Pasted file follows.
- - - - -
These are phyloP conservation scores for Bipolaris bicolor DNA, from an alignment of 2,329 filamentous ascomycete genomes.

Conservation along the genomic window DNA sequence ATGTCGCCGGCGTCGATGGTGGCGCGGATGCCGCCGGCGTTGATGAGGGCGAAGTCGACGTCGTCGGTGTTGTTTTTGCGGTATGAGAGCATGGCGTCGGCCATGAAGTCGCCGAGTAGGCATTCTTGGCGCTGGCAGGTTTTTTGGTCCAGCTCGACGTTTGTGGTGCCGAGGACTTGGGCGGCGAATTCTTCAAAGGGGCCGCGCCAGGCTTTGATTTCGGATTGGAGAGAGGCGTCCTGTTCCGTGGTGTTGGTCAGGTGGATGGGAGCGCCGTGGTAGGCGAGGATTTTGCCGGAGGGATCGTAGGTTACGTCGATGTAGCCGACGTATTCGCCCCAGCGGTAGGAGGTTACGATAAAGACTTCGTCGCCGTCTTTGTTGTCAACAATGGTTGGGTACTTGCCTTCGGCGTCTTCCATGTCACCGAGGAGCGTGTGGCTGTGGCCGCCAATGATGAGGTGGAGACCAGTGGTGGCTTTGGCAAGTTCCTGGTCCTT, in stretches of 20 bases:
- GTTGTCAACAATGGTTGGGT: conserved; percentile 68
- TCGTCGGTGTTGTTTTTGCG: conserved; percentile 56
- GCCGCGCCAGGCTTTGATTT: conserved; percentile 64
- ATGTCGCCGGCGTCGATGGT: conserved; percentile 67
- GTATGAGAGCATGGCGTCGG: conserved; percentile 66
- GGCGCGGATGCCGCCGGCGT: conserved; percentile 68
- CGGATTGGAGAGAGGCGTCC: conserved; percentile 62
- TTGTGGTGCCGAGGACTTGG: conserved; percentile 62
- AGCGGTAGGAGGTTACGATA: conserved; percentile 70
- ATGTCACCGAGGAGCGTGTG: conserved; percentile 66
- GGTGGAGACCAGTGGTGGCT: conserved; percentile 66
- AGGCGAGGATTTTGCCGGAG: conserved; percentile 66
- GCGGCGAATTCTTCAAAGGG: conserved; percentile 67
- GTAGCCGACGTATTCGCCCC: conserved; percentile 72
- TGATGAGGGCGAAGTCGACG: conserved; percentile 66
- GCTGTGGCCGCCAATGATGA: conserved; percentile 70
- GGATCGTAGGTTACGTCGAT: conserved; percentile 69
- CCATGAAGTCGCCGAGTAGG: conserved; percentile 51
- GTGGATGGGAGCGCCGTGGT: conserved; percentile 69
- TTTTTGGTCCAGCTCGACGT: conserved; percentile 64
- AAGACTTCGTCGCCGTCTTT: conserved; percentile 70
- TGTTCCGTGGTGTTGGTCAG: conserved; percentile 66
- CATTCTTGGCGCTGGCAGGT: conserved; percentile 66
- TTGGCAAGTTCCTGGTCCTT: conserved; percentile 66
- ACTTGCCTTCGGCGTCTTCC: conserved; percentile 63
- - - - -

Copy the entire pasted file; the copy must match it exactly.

These are phyloP conservation scores for Bipolaris bicolor DNA, from an alignment of 2,329 filamentous ascomycete genomes.

Conservation along the genomic window DNA sequence ATGTCGCCGGCGTCGATGGTGGCGCGGATGCCGCCGGCGTTGATGAGGGCGAAGTCGACGTCGTCGGTGTTGTTTTTGCGGTATGAGAGCATGGCGTCGGCCATGAAGTCGCCGAGTAGGCATTCTTGGCGCTGGCAGGTTTTTTGGTCCAGCTCGACGTTTGTGGTGCCGAGGACTTGGGCGGCGAATTCTTCAAAGGGGCCGCGCCAGGCTTTGATTTCGGATTGGAGAGAGGCGTCCTGTTCCGTGGTGTTGGTCAGGTGGATGGGAGCGCCGTGGTAGGCGAGGATTTTGCCGGAGGGATCGTAGGTTACGTCGATGTAGCCGACGTATTCGCCCCAGCGGTAGGAGGTTACGATAAAGACTTCGTCGCCGTCTTTGTTGTCAACAATGGTTGGGTACTTGCCTTCGGCGTCTTCCATGTCACCGAGGAGCGTGTGGCTGTGGCCGCCAATGATGAGGTGGAGACCAGTGGTGGCTTTGGCAAGTTCCTGGTCCTT, in stretches of 20 bases:
- GTTGTCAACAATGGTTGGGT: conserved; percentile 68
- TCGTCGGTGTTGTTTTTGCG: conserved; percentile 56
- GCCGCGCCAGGCTTTGATTT: conserved; percentile 64
- ATGTCGCCGGCGTCGATGGT: conserved; percentile 67
- GTATGAGAGCATGGCGTCGG: conserved; percentile 66
- GGCGCGGATGCCGCCGGCGT: conserved; percentile 68
- CGGATTGGAGAGAGGCGTCC: conserved; percentile 62
- TTGTGGTGCCGAGGACTTGG: conserved; percentile 62
- AGCGGTAGGAGGTTACGATA: conserved; percentile 70
- ATGTCACCGAGGAGCGTGTG: conserved; percentile 66
- GGTGGAGACCAGTGGTGGCT: conserved; percentile 66
- AGGCGAGGATTTTGCCGGAG: conserved; percentile 66
- GCGGCGAATTCTTCAAAGGG: conserved; percentile 67
- GTAGCCGACGTATTCGCCCC: conserved; percentile 72
- TGATGAGGGCGAAGTCGACG: conserved; percentile 66
- GCTGTGGCCGCCAATGATGA: conserved; percentile 70
- GGATCGTAGGTTACGTCGAT: conserved; percentile 69
- CCATGAAGTCGCCGAGTAGG: conserved; percentile 51
- GTGGATGGGAGCGCCGTGGT: conserved; percentile 69
- TTTTTGGTCCAGCTCGACGT: conserved; percentile 64
- AAGACTTCGTCGCCGTCTTT: conserved; percentile 70
- TGTTCCGTGGTGTTGGTCAG: conserved; percentile 66
- CATTCTTGGCGCTGGCAGGT: conserved; percentile 66
- TTGGCAAGTTCCTGGTCCTT: conserved; percentile 66
- ACTTGCCTTCGGCGTCTTCC: conserved; percentile 63